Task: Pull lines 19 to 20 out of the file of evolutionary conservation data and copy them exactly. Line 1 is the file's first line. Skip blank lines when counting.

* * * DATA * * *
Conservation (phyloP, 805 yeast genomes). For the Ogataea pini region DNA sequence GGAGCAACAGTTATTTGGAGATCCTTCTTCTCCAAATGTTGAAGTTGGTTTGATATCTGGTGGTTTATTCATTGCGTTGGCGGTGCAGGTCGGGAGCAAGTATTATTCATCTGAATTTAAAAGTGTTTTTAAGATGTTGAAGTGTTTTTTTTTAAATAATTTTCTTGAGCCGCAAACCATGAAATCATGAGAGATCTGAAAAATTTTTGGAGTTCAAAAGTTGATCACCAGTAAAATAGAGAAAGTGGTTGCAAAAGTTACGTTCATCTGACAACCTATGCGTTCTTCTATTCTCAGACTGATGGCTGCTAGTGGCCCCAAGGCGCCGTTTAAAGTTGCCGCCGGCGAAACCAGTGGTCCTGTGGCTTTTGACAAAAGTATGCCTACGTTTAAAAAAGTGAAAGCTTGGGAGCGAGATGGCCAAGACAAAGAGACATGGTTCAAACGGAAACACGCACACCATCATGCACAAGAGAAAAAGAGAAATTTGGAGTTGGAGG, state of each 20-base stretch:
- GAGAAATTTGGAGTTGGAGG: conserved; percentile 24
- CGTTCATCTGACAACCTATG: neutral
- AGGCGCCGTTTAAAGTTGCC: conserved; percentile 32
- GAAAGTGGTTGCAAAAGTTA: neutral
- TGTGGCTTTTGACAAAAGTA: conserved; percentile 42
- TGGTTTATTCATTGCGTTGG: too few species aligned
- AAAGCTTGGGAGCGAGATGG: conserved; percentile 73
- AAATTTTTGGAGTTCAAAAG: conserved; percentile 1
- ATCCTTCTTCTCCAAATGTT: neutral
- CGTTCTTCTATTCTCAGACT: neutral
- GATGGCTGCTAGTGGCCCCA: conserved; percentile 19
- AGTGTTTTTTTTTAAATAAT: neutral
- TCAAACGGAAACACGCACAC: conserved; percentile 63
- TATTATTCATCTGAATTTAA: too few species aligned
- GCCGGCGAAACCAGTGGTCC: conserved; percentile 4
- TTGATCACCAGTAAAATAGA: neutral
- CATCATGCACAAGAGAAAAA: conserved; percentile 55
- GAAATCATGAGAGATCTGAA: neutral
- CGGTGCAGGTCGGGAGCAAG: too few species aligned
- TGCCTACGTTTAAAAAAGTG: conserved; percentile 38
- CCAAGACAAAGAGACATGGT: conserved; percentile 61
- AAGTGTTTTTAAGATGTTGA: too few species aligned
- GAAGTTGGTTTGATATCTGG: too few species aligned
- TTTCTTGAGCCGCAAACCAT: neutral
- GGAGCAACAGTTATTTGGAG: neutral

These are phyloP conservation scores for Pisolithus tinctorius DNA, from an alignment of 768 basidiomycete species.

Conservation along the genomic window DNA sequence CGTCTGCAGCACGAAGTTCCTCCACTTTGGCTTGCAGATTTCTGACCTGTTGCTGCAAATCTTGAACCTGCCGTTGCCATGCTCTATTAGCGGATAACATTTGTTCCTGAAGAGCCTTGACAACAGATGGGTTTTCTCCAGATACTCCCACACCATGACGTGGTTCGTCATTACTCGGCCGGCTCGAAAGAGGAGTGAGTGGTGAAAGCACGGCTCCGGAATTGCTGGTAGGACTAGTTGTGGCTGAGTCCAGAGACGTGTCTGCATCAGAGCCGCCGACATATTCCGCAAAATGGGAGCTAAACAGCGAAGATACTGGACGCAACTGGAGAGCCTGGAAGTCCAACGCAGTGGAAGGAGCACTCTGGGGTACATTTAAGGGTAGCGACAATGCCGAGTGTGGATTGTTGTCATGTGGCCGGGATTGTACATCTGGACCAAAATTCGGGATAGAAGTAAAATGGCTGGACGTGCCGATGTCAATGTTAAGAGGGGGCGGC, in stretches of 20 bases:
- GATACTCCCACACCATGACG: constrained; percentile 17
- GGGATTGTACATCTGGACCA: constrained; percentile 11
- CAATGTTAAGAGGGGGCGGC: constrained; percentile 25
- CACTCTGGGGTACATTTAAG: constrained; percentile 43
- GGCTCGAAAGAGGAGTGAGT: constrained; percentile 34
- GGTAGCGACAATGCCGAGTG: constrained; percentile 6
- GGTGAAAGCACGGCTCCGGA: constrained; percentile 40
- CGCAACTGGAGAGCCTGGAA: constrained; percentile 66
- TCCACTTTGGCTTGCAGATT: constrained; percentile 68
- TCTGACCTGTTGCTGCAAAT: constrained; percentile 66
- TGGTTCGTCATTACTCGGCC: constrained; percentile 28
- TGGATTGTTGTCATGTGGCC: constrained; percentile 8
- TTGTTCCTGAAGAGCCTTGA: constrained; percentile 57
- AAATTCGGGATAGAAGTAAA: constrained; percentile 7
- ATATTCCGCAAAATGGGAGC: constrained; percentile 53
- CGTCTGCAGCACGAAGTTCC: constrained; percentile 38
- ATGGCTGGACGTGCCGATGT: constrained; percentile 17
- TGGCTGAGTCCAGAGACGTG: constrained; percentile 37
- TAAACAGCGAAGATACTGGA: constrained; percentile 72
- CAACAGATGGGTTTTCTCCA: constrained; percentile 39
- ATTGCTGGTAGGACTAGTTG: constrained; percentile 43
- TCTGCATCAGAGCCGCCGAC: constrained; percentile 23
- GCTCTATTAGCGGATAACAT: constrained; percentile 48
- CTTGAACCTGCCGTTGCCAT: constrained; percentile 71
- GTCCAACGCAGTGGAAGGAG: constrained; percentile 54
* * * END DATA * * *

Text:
- GAAATCATGAGAGATCTGAA: neutral
- CGGTGCAGGTCGGGAGCAAG: too few species aligned